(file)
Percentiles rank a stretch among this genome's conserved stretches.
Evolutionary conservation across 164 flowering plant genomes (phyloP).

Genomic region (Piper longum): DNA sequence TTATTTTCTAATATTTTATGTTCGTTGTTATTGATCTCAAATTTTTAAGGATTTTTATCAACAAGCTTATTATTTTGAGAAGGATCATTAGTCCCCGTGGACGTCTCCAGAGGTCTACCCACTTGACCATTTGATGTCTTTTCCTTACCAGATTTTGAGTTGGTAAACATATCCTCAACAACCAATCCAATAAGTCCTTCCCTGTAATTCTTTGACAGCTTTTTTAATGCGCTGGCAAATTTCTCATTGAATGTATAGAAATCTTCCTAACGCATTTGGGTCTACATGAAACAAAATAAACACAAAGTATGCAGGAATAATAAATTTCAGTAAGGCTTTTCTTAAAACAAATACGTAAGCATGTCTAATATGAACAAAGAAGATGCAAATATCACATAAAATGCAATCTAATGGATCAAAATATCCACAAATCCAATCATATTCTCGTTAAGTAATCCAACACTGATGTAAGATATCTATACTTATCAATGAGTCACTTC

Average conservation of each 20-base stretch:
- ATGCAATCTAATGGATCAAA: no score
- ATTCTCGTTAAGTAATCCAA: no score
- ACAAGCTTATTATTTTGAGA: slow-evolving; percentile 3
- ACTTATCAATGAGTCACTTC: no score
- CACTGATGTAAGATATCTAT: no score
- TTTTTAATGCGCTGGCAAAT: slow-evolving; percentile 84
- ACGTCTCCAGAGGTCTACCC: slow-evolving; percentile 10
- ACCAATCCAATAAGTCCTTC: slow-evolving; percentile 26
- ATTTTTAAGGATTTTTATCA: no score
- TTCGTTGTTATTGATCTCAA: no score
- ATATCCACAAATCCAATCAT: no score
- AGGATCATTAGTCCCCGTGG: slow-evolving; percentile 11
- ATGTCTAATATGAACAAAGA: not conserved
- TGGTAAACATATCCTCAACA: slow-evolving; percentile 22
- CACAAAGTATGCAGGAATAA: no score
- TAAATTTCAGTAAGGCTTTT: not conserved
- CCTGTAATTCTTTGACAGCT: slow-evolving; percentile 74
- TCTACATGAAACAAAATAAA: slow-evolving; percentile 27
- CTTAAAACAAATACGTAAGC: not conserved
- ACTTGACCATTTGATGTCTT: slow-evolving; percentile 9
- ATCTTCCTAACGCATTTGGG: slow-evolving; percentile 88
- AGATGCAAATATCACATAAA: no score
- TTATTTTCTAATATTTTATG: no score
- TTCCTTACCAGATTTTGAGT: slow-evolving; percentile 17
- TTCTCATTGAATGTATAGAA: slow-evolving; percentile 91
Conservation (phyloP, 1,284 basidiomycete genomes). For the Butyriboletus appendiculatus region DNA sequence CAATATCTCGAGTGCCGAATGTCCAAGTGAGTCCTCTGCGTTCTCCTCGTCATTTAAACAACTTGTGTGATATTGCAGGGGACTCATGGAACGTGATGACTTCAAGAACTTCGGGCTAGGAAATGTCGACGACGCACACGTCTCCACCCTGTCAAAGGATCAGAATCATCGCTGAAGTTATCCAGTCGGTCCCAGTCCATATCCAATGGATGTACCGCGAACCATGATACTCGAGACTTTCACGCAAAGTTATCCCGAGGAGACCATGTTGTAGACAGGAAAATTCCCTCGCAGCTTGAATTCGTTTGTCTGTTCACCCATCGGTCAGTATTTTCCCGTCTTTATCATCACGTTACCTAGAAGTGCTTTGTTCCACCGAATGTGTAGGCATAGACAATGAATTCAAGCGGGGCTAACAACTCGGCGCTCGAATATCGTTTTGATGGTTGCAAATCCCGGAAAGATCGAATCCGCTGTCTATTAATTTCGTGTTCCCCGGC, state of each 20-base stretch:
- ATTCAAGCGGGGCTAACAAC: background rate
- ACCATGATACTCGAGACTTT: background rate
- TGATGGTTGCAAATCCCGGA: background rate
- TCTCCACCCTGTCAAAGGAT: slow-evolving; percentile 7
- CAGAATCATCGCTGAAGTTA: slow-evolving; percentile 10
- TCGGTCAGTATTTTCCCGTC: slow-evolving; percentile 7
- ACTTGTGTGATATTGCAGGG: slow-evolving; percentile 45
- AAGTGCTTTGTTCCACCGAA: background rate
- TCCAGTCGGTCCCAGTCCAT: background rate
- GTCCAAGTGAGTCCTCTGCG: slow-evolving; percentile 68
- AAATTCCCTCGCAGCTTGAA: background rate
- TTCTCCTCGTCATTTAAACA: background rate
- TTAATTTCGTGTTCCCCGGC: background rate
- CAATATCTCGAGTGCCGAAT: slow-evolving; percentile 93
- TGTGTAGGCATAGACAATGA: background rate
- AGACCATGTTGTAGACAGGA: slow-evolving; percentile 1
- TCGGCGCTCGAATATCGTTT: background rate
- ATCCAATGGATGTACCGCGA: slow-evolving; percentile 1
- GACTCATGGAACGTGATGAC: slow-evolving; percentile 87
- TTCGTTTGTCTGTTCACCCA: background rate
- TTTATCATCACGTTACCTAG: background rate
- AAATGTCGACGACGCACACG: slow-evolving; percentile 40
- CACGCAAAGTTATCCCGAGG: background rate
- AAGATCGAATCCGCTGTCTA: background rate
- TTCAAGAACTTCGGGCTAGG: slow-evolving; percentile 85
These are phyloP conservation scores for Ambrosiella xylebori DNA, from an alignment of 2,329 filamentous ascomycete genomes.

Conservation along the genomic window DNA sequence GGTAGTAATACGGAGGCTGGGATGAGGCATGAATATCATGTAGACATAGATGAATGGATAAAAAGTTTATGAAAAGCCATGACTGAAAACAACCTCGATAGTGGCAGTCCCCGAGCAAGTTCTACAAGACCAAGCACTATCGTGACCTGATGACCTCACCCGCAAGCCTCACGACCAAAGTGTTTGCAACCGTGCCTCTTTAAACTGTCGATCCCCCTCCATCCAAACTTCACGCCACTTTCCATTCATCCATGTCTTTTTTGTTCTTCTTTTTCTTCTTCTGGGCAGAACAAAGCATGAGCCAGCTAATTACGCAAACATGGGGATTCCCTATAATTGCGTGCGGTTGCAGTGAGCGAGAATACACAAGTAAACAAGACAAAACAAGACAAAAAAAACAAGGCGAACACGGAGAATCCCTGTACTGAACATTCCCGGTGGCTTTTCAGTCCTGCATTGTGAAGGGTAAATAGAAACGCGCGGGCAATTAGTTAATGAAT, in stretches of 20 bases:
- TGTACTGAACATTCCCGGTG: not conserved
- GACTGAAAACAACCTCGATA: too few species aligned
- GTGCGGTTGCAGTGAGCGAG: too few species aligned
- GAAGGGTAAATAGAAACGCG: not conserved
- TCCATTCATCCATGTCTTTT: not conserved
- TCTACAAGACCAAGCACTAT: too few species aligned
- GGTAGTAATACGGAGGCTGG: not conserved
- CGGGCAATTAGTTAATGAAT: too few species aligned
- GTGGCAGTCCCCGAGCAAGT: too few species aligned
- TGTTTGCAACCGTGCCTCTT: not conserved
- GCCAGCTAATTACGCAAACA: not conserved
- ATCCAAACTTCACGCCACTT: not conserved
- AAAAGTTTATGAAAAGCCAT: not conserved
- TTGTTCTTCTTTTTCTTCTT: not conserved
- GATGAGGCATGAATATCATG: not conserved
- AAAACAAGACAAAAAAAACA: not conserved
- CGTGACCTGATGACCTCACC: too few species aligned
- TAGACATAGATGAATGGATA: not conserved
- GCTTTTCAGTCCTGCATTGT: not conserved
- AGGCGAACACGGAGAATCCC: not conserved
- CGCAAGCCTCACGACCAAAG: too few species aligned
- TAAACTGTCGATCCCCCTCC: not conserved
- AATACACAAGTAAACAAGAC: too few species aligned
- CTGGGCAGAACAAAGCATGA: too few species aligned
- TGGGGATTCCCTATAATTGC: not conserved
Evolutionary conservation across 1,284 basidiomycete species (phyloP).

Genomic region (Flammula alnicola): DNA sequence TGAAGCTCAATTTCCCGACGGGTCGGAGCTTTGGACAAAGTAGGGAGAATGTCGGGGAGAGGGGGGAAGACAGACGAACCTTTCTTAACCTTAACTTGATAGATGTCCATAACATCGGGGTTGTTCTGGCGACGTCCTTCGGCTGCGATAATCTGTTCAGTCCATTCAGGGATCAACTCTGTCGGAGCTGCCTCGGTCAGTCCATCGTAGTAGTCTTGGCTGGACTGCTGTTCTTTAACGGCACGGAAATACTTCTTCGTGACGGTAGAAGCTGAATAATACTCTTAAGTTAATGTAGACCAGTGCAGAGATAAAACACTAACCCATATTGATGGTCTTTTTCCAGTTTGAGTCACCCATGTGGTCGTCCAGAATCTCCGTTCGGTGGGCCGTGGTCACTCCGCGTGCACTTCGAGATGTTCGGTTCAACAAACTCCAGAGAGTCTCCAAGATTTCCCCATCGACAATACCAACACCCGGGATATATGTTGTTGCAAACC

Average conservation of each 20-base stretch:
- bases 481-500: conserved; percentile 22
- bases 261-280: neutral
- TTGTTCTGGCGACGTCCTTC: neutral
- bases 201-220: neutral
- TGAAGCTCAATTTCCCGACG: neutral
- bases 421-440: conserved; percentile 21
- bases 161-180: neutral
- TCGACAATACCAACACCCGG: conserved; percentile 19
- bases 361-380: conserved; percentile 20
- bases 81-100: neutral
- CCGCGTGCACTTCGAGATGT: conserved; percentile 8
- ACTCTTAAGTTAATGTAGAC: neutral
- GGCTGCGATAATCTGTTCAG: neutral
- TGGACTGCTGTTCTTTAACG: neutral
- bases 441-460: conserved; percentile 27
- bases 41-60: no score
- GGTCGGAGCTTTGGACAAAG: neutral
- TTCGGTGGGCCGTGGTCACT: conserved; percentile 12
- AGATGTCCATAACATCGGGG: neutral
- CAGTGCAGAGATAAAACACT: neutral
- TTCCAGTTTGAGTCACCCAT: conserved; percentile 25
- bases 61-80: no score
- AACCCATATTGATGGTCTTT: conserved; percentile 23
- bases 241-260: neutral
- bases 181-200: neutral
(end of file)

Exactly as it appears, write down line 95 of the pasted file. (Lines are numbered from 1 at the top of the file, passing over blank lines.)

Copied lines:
- bases 81-100: neutral